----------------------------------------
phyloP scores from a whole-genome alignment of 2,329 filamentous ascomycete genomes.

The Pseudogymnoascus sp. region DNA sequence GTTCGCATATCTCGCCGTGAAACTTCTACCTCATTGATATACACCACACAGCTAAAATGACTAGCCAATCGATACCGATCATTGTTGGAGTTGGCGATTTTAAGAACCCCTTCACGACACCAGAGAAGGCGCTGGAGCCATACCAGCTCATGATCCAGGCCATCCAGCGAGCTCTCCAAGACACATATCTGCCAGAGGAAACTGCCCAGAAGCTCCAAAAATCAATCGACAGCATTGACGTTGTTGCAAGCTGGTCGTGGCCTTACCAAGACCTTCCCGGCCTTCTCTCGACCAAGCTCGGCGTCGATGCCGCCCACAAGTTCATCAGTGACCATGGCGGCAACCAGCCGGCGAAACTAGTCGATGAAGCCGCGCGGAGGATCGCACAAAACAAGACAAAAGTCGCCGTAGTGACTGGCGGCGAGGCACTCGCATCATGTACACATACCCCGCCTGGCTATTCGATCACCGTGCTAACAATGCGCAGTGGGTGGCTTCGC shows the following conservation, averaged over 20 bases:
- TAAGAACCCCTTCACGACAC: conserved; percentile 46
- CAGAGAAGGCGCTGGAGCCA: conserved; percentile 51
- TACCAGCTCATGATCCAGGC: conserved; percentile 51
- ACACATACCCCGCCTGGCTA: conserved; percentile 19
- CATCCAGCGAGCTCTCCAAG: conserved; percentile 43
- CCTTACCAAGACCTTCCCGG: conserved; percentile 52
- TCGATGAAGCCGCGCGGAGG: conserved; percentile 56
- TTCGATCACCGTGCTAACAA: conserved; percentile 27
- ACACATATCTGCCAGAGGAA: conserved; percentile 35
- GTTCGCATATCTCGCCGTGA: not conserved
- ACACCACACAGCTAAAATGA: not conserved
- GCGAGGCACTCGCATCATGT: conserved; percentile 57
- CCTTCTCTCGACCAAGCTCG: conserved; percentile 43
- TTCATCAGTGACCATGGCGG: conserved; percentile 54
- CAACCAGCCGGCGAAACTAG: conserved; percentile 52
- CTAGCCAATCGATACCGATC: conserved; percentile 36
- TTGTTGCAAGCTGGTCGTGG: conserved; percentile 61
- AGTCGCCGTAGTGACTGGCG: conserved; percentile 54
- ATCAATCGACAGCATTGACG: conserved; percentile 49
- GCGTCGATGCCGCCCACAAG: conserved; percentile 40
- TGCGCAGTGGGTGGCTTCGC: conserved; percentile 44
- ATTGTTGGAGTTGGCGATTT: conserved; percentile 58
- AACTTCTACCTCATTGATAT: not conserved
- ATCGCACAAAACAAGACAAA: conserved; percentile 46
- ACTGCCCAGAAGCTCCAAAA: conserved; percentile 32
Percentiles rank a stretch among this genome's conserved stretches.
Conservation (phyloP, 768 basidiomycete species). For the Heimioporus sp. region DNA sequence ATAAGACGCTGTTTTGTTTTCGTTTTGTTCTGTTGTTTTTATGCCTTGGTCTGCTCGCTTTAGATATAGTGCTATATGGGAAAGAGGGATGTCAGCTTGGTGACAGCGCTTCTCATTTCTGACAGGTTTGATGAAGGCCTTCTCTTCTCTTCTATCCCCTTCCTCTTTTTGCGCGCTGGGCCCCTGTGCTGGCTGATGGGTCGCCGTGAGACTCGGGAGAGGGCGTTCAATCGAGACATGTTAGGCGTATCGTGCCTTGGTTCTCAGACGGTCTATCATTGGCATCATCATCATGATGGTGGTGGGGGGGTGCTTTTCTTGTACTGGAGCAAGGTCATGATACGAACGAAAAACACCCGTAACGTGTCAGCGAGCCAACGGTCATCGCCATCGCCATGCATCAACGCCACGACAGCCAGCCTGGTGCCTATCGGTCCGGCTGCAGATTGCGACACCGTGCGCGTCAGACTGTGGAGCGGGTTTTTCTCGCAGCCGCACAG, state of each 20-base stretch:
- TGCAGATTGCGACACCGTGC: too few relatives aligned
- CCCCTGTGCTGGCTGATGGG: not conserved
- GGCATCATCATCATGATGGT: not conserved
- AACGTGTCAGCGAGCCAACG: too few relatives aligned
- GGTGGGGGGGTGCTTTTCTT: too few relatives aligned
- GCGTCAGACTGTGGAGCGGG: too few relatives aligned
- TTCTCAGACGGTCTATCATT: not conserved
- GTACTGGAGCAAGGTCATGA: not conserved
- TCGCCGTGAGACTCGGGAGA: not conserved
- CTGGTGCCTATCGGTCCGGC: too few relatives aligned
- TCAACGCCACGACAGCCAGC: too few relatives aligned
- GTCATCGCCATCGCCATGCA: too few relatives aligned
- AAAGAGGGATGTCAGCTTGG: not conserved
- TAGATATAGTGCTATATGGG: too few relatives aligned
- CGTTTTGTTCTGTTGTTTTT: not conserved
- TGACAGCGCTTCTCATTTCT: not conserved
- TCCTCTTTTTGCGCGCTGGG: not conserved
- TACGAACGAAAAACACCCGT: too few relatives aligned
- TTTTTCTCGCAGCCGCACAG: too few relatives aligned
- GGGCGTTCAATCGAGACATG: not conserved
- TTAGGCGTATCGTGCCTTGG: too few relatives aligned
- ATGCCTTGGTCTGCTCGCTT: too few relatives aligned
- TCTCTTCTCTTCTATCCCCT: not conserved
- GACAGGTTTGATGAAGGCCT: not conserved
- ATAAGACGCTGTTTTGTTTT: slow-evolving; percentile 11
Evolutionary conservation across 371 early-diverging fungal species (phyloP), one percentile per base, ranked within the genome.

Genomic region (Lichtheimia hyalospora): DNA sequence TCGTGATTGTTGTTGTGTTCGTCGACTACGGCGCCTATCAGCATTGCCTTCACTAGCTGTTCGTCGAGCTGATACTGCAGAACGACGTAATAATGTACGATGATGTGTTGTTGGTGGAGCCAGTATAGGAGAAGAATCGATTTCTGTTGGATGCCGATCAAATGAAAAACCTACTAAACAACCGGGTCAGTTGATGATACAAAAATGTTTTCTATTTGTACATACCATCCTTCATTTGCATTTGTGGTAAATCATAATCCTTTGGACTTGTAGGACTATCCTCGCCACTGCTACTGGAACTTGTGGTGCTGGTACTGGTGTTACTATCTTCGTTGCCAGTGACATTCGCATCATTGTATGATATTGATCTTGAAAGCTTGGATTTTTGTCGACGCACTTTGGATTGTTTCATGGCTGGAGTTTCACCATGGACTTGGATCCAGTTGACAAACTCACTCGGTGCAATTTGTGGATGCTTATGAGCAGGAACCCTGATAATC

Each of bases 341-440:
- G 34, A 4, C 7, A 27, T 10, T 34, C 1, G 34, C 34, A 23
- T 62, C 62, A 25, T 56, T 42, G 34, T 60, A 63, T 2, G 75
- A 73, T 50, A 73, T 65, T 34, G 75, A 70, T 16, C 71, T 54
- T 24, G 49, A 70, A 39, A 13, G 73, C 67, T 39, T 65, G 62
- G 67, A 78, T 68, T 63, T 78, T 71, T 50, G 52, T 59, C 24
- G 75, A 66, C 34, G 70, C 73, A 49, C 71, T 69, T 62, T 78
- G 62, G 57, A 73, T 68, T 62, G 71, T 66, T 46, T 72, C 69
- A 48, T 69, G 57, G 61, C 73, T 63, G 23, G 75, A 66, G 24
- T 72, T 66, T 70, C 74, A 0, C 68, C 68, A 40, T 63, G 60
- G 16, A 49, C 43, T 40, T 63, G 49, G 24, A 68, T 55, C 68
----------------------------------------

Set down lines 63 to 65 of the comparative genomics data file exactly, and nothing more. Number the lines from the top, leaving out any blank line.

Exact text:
- G 75, A 66, C 34, G 70, C 73, A 49, C 71, T 69, T 62, T 78
- G 62, G 57, A 73, T 68, T 62, G 71, T 66, T 46, T 72, C 69
- A 48, T 69, G 57, G 61, C 73, T 63, G 23, G 75, A 66, G 24